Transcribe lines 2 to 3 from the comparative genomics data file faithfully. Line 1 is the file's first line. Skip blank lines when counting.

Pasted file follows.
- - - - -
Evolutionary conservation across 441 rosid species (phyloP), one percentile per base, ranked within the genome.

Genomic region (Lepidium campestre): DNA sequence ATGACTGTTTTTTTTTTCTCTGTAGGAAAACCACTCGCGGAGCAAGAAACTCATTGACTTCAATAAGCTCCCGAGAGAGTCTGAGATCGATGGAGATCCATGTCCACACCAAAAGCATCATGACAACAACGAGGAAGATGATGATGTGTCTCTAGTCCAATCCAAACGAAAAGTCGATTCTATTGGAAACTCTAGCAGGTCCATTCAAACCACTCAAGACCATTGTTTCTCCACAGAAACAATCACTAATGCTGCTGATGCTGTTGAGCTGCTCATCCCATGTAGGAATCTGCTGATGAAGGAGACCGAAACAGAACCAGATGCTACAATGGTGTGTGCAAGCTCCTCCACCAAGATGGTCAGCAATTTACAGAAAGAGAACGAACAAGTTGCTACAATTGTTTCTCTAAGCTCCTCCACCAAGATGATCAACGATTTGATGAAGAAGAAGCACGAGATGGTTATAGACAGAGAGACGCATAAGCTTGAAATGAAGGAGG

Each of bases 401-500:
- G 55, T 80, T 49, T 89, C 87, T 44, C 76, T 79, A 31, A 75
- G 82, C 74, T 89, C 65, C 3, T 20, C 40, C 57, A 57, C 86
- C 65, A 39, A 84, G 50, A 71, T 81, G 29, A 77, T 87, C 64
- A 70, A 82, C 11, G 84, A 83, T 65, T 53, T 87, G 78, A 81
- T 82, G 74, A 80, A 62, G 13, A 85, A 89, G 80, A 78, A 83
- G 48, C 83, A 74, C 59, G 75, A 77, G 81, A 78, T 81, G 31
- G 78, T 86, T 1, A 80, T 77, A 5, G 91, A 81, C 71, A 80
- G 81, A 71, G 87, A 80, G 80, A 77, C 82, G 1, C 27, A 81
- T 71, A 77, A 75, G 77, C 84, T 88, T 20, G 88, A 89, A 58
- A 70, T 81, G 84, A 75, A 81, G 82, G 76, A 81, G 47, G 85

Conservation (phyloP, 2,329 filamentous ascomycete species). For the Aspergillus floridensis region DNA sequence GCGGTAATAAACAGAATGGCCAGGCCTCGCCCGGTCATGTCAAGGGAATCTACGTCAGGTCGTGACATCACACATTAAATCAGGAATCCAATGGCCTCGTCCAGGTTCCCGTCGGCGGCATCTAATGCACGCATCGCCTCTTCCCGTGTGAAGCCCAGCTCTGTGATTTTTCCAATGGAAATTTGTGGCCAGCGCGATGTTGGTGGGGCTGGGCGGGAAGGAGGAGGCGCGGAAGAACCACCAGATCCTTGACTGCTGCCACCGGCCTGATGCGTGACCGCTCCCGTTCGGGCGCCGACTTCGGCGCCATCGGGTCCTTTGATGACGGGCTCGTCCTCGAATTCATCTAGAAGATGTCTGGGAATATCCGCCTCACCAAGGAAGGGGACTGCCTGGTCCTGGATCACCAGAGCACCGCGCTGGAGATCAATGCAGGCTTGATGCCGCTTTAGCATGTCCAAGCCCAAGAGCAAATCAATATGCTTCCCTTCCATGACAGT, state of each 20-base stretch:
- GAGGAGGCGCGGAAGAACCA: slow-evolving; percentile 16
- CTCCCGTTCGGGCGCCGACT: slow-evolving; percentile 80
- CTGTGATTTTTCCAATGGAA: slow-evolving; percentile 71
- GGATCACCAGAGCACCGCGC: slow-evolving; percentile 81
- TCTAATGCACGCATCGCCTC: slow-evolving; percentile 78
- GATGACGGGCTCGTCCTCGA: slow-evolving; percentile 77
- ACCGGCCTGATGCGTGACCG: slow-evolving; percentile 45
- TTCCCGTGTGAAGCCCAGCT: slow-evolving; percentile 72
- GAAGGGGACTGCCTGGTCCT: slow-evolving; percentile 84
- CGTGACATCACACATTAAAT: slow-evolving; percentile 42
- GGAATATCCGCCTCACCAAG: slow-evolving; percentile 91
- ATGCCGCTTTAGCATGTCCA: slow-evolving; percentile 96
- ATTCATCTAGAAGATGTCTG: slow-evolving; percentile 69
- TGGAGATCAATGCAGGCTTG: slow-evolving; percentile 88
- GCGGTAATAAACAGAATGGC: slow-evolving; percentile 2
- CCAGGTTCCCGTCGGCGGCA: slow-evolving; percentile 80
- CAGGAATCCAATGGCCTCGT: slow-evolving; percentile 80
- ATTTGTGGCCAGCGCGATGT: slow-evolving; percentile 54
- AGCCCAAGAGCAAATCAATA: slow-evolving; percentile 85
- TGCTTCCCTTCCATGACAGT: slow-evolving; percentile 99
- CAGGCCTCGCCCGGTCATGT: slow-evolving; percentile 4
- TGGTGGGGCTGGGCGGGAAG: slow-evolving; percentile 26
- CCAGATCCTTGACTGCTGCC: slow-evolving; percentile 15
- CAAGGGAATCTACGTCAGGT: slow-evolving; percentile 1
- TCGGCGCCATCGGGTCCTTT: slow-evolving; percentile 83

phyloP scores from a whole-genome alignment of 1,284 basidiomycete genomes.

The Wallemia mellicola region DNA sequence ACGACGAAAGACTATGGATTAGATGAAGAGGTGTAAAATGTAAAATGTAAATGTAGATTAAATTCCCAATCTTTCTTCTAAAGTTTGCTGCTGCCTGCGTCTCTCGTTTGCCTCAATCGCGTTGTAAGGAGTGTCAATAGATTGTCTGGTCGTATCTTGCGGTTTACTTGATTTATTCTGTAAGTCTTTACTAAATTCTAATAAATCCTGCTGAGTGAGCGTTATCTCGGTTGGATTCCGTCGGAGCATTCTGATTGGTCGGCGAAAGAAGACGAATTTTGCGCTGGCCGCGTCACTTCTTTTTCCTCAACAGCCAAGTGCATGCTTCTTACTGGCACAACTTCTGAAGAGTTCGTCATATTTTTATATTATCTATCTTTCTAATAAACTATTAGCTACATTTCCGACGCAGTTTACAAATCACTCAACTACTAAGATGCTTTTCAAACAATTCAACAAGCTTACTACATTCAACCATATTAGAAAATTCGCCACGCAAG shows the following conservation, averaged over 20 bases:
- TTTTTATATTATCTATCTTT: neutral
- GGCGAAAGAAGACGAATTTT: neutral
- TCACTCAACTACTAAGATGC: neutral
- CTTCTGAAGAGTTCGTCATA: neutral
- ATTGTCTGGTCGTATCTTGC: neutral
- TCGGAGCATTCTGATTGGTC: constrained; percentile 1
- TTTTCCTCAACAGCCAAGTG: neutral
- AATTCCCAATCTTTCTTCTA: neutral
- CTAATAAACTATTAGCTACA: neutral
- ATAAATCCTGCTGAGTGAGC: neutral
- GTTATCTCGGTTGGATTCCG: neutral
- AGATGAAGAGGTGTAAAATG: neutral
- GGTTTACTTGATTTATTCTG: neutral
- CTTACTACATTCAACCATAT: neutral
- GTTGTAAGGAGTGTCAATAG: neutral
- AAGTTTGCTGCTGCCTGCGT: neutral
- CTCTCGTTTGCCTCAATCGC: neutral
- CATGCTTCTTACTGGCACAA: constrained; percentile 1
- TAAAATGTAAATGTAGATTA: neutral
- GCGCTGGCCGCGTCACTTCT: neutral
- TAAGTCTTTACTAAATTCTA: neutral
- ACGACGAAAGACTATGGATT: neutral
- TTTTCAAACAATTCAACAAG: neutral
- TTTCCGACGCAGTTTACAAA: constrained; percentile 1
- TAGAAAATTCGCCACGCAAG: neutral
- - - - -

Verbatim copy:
Genomic region (Lepidium campestre): DNA sequence ATGACTGTTTTTTTTTTCTCTGTAGGAAAACCACTCGCGGAGCAAGAAACTCATTGACTTCAATAAGCTCCCGAGAGAGTCTGAGATCGATGGAGATCCATGTCCACACCAAAAGCATCATGACAACAACGAGGAAGATGATGATGTGTCTCTAGTCCAATCCAAACGAAAAGTCGATTCTATTGGAAACTCTAGCAGGTCCATTCAAACCACTCAAGACCATTGTTTCTCCACAGAAACAATCACTAATGCTGCTGATGCTGTTGAGCTGCTCATCCCATGTAGGAATCTGCTGATGAAGGAGACCGAAACAGAACCAGATGCTACAATGGTGTGTGCAAGCTCCTCCACCAAGATGGTCAGCAATTTACAGAAAGAGAACGAACAAGTTGCTACAATTGTTTCTCTAAGCTCCTCCACCAAGATGATCAACGATTTGATGAAGAAGAAGCACGAGATGGTTATAGACAGAGAGACGCATAAGCTTGAAATGAAGGAGG

Each of bases 401-500: